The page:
Company founder sees proposed meat-processing facility as key to Douglas County food system
photo by: Chris Conde/Journal-World File Photo
When the Douglas County Commission finalized its allocations of American Rescue Plan Act funding last month, only one of 14 external agencies on the list — Central Grazing Company — was a private business.
The company proposed to construct a meat-processing facility in the county, Kaw Valley Meats. Jacqueline Smith, the founder of Central Grazing Company, sees the facility as potentially instrumental in creating resiliency in the local food system.
“I have a big passion for creating food systems that respect the entire supply chain, from the workers who work the land to farmers — they should be paid a living wage and not poverty rates,” Smith told the Journal-World earlier this week. “We should have animals that are well cared for on the soil, and we should be stewarding the land in a way that can help the resiliency of our local communities.”
Ultimately, county leaders decided to fund only a portion of the request for the proposed meat-processing facility; the $305,000 allocation was significantly less than the nearly $1.5 million that Central Grazing Company requested in its application, which would have covered land acquisition and the start of construction.
The smaller amount will go instead toward development work that will pave the way for the company to construct the plant. Smith said that includes the cost of a feasibility study, plus a number of other plans required to operate a processing plant.
Those plans cover elements like equipment and physical workflow — which in total will take up $175,000 of the funding — and have to be developed before Central Grazing Company can apply for the federal USDA grant needed for construction, Smith said. The funding will also pay for hiring a contractual CFO to develop a financial plan at $75,000, plus $10,000 each for accounting and grant-writing services. The remaining $35,000 will cover the attorney fees for Kaw Valley Meats to operate as a “perpetual purpose trust” — a type of trust with no beneficiaries, which instead exists to advance some kind of noncharitable purpose.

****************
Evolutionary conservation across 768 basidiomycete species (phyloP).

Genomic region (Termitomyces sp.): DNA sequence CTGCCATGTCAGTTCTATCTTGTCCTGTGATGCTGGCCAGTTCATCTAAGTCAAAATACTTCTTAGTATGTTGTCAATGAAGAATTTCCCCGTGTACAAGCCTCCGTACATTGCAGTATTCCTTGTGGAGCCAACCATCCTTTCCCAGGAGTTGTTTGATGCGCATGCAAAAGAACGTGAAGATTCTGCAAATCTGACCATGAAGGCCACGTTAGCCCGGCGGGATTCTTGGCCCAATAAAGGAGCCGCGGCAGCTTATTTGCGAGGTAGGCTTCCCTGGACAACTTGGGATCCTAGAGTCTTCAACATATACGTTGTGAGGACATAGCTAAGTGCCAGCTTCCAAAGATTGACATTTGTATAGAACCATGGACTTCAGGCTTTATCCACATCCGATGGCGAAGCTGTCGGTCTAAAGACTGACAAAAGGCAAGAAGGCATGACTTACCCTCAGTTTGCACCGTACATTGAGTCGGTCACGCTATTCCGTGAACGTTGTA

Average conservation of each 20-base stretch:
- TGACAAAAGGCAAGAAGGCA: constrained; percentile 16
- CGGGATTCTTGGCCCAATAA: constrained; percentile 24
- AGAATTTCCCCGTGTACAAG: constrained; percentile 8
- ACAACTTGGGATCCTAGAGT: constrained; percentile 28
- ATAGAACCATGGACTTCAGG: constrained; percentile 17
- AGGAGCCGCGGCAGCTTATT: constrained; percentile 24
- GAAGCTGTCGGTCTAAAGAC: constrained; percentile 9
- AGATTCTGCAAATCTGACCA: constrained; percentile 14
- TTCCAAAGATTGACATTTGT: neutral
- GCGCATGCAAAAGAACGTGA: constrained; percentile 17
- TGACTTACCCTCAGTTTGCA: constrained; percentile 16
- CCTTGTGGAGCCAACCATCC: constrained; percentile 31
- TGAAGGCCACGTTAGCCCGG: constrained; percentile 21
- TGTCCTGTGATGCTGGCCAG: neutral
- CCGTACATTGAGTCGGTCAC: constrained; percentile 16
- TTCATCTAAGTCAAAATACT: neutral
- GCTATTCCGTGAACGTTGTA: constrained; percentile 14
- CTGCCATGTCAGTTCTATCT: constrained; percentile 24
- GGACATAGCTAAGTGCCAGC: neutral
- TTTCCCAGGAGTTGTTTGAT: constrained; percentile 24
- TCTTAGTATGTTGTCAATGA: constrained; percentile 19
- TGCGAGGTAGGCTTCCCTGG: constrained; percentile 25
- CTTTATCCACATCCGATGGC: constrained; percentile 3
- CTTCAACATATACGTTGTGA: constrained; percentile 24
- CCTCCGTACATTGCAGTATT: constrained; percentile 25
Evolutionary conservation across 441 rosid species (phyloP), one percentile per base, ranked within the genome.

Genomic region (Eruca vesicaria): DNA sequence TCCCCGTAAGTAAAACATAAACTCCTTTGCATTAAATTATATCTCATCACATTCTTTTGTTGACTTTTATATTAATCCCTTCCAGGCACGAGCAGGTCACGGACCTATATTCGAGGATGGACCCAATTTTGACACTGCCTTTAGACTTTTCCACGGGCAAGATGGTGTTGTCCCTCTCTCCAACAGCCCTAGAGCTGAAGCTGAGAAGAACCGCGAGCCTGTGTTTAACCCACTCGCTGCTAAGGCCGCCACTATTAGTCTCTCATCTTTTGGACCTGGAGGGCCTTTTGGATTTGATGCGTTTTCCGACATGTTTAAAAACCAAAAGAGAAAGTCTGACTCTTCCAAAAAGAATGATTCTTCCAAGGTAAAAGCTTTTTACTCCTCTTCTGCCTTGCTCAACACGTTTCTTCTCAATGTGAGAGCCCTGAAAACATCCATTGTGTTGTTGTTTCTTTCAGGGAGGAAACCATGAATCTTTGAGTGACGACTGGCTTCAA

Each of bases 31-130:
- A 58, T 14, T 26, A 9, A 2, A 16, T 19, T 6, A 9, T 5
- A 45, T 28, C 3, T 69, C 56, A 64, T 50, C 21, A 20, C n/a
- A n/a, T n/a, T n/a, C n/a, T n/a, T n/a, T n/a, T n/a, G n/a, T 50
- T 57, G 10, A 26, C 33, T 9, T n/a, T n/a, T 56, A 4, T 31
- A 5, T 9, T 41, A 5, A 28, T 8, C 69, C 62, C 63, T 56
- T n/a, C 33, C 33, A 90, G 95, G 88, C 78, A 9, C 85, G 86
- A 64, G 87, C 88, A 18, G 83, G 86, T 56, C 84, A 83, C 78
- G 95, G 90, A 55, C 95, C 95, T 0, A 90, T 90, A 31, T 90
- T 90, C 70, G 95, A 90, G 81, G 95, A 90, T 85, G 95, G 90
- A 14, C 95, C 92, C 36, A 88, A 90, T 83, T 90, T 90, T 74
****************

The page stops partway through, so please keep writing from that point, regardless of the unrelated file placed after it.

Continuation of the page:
According to the project application submitted to Douglas County, that noncharitable purpose would manifest in the facility providing more opportunities for new food and farm entrepreneurs to enter the profession, and also would provide a pipeline for food produced in Douglas County by small- to medium-sized businesses to feed residents locally.
The goal of the feasibility study is to see whether community members see such a facility as a need in the first place, Smith said, and also to determine where exactly it should be located. Smith said that from her perspective, processing facilities like what her company — which raises lambs — would use are “overrun by too much demand.” Those facilities are backed up enough that processing has to be scheduled a year to 18 months in advance, she said, and even facilities located near Douglas County are at capacity.
“That’s a lot of lead time for farmers, and especially rural citizens who rely on a robust agriculture economy for survival,” Smith said. “They don’t even have the ability to get their own animals processed for their food consumption, so this is a vital community asset that is going to help create a resiliency in our food system.”
If constructing the processing facility ultimately comes to fruition, Smith said it would support her own business, but she also wants it to be a community asset. She said the goal would be to fill a need for Douglas County residents who raise smaller numbers of animals but can’t find a facility with availability to process them.
To that end, she said she’d imagine a portion of the processing schedule being allocated to Central Grazing Company, a portion being allocated to other businesses of a similar size, and another portion being dedicated to community farmers like those who sell their products at farmers markets. It would be focused on processing red meats.
Part of the process before then will be assembling a team of “specialists” to decide on the scope of the feasibility study, Smith said. That study will be “open source,” which she said means it will be made available as a blueprint for other communities that might be considering the viability of similar processing facilities of their own. She’s aiming to have the feasibility study “conceptualized and plotted” by November.
“We will move quickly on this feasibility study and determination of if this is the right path forward,” Smith said.